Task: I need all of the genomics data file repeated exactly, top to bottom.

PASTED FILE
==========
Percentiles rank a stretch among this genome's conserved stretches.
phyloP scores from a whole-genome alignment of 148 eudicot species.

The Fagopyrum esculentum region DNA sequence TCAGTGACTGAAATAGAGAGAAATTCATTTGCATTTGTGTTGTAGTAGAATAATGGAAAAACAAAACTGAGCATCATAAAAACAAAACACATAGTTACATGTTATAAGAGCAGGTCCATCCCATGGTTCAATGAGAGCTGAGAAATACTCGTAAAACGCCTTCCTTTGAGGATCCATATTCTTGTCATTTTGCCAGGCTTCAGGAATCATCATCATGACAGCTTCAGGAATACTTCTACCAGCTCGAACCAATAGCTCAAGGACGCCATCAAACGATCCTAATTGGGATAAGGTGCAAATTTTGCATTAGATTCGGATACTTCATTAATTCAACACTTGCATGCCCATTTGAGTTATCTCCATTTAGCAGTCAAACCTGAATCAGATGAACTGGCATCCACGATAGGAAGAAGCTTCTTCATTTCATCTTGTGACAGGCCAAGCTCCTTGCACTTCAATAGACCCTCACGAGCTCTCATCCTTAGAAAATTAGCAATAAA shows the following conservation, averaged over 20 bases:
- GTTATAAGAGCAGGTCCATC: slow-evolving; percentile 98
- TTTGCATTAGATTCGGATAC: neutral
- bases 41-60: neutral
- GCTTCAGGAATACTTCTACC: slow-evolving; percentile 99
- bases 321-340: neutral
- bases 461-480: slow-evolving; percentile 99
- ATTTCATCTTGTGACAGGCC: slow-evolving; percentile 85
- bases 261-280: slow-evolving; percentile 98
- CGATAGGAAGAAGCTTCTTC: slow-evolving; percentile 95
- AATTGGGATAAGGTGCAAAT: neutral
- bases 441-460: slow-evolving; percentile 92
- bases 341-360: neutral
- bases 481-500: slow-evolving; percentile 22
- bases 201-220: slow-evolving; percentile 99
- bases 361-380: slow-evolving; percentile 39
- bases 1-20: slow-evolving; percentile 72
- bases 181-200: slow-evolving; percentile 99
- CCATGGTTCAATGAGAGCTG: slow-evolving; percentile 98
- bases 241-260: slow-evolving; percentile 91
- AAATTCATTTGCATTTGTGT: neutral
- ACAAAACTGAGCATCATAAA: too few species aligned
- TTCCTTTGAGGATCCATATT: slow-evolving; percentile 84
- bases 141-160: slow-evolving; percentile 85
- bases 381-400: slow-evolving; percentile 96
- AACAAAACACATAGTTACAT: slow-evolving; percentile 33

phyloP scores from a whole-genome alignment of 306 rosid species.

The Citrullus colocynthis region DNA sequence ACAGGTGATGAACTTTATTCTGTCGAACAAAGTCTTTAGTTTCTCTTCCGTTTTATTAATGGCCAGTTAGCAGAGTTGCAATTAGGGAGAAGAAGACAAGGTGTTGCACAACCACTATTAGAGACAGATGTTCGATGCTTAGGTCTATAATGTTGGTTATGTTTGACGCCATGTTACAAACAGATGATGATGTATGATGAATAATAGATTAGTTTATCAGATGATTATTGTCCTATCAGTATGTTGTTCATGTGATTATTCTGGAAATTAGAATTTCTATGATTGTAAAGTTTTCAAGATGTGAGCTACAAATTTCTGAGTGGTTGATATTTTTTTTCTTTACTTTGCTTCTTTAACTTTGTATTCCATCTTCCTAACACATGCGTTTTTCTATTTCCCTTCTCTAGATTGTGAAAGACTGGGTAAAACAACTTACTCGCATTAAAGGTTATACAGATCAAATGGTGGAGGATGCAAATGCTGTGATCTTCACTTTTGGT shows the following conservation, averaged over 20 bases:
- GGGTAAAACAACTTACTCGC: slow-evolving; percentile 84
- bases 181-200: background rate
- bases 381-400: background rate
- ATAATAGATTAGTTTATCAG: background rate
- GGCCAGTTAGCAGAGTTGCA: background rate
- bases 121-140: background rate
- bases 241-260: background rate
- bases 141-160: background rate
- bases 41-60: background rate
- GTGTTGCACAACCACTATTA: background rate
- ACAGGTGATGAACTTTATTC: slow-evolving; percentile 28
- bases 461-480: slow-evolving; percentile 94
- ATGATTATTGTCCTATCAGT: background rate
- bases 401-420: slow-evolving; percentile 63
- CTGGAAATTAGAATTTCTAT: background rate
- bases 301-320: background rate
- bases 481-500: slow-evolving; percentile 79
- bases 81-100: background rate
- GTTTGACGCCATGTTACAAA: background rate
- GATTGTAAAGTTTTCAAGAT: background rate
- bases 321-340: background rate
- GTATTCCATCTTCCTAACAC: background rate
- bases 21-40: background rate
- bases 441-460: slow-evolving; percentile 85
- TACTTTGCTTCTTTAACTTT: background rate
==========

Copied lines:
Percentiles rank a stretch among this genome's conserved stretches.
phyloP scores from a whole-genome alignment of 148 eudicot species.

The Fagopyrum esculentum region DNA sequence TCAGTGACTGAAATAGAGAGAAATTCATTTGCATTTGTGTTGTAGTAGAATAATGGAAAAACAAAACTGAGCATCATAAAAACAAAACACATAGTTACATGTTATAAGAGCAGGTCCATCCCATGGTTCAATGAGAGCTGAGAAATACTCGTAAAACGCCTTCCTTTGAGGATCCATATTCTTGTCATTTTGCCAGGCTTCAGGAATCATCATCATGACAGCTTCAGGAATACTTCTACCAGCTCGAACCAATAGCTCAAGGACGCCATCAAACGATCCTAATTGGGATAAGGTGCAAATTTTGCATTAGATTCGGATACTTCATTAATTCAACACTTGCATGCCCATTTGAGTTATCTCCATTTAGCAGTCAAACCTGAATCAGATGAACTGGCATCCACGATAGGAAGAAGCTTCTTCATTTCATCTTGTGACAGGCCAAGCTCCTTGCACTTCAATAGACCCTCACGAGCTCTCATCCTTAGAAAATTAGCAATAAA shows the following conservation, averaged over 20 bases:
- GTTATAAGAGCAGGTCCATC: slow-evolving; percentile 98
- TTTGCATTAGATTCGGATAC: neutral
- bases 41-60: neutral
- GCTTCAGGAATACTTCTACC: slow-evolving; percentile 99
- bases 321-340: neutral
- bases 461-480: slow-evolving; percentile 99
- ATTTCATCTTGTGACAGGCC: slow-evolving; percentile 85
- bases 261-280: slow-evolving; percentile 98
- CGATAGGAAGAAGCTTCTTC: slow-evolving; percentile 95
- AATTGGGATAAGGTGCAAAT: neutral
- bases 441-460: slow-evolving; percentile 92
- bases 341-360: neutral
- bases 481-500: slow-evolving; percentile 22
- bases 201-220: slow-evolving; percentile 99
- bases 361-380: slow-evolving; percentile 39
- bases 1-20: slow-evolving; percentile 72
- bases 181-200: slow-evolving; percentile 99
- CCATGGTTCAATGAGAGCTG: slow-evolving; percentile 98
- bases 241-260: slow-evolving; percentile 91
- AAATTCATTTGCATTTGTGT: neutral
- ACAAAACTGAGCATCATAAA: too few species aligned
- TTCCTTTGAGGATCCATATT: slow-evolving; percentile 84
- bases 141-160: slow-evolving; percentile 85
- bases 381-400: slow-evolving; percentile 96
- AACAAAACACATAGTTACAT: slow-evolving; percentile 33

phyloP scores from a whole-genome alignment of 306 rosid species.

The Citrullus colocynthis region DNA sequence ACAGGTGATGAACTTTATTCTGTCGAACAAAGTCTTTAGTTTCTCTTCCGTTTTATTAATGGCCAGTTAGCAGAGTTGCAATTAGGGAGAAGAAGACAAGGTGTTGCACAACCACTATTAGAGACAGATGTTCGATGCTTAGGTCTATAATGTTGGTTATGTTTGACGCCATGTTACAAACAGATGATGATGTATGATGAATAATAGATTAGTTTATCAGATGATTATTGTCCTATCAGTATGTTGTTCATGTGATTATTCTGGAAATTAGAATTTCTATGATTGTAAAGTTTTCAAGATGTGAGCTACAAATTTCTGAGTGGTTGATATTTTTTTTCTTTACTTTGCTTCTTTAACTTTGTATTCCATCTTCCTAACACATGCGTTTTTCTATTTCCCTTCTCTAGATTGTGAAAGACTGGGTAAAACAACTTACTCGCATTAAAGGTTATACAGATCAAATGGTGGAGGATGCAAATGCTGTGATCTTCACTTTTGGT shows the following conservation, averaged over 20 bases:
- GGGTAAAACAACTTACTCGC: slow-evolving; percentile 84
- bases 181-200: background rate
- bases 381-400: background rate
- ATAATAGATTAGTTTATCAG: background rate
- GGCCAGTTAGCAGAGTTGCA: background rate
- bases 121-140: background rate
- bases 241-260: background rate
- bases 141-160: background rate
- bases 41-60: background rate
- GTGTTGCACAACCACTATTA: background rate
- ACAGGTGATGAACTTTATTC: slow-evolving; percentile 28
- bases 461-480: slow-evolving; percentile 94
- ATGATTATTGTCCTATCAGT: background rate
- bases 401-420: slow-evolving; percentile 63
- CTGGAAATTAGAATTTCTAT: background rate
- bases 301-320: background rate
- bases 481-500: slow-evolving; percentile 79
- bases 81-100: background rate
- GTTTGACGCCATGTTACAAA: background rate
- GATTGTAAAGTTTTCAAGAT: background rate
- bases 321-340: background rate
- GTATTCCATCTTCCTAACAC: background rate
- bases 21-40: background rate
- bases 441-460: slow-evolving; percentile 85
- TACTTTGCTTCTTTAACTTT: background rate